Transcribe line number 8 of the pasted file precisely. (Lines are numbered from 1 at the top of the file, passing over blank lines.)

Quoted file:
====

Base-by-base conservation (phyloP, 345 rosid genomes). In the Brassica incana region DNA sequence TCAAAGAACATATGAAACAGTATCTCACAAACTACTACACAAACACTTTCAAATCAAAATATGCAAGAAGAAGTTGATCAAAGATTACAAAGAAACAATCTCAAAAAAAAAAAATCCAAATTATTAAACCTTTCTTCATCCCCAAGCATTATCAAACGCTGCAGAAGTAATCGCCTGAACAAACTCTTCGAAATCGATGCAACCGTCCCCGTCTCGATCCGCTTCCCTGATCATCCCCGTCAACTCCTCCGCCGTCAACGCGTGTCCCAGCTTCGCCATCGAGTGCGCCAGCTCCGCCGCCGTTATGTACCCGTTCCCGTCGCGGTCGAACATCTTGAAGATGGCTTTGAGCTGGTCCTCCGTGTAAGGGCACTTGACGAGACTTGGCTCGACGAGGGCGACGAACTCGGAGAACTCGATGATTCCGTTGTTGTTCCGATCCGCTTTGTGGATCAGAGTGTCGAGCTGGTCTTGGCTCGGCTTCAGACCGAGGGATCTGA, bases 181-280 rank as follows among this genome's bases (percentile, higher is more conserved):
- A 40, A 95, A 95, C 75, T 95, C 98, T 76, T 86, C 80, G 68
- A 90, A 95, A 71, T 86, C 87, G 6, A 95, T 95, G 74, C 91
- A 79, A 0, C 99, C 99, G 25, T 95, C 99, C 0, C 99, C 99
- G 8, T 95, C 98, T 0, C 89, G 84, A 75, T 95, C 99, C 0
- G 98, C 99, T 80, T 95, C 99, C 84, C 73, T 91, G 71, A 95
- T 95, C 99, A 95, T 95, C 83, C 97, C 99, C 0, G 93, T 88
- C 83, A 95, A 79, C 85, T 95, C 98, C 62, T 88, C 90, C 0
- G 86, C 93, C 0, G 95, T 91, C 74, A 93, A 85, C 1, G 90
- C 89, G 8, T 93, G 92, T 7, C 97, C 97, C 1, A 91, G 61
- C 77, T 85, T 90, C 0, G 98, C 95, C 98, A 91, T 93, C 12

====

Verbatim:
- C 83, A 95, A 79, C 85, T 95, C 98, C 62, T 88, C 90, C 0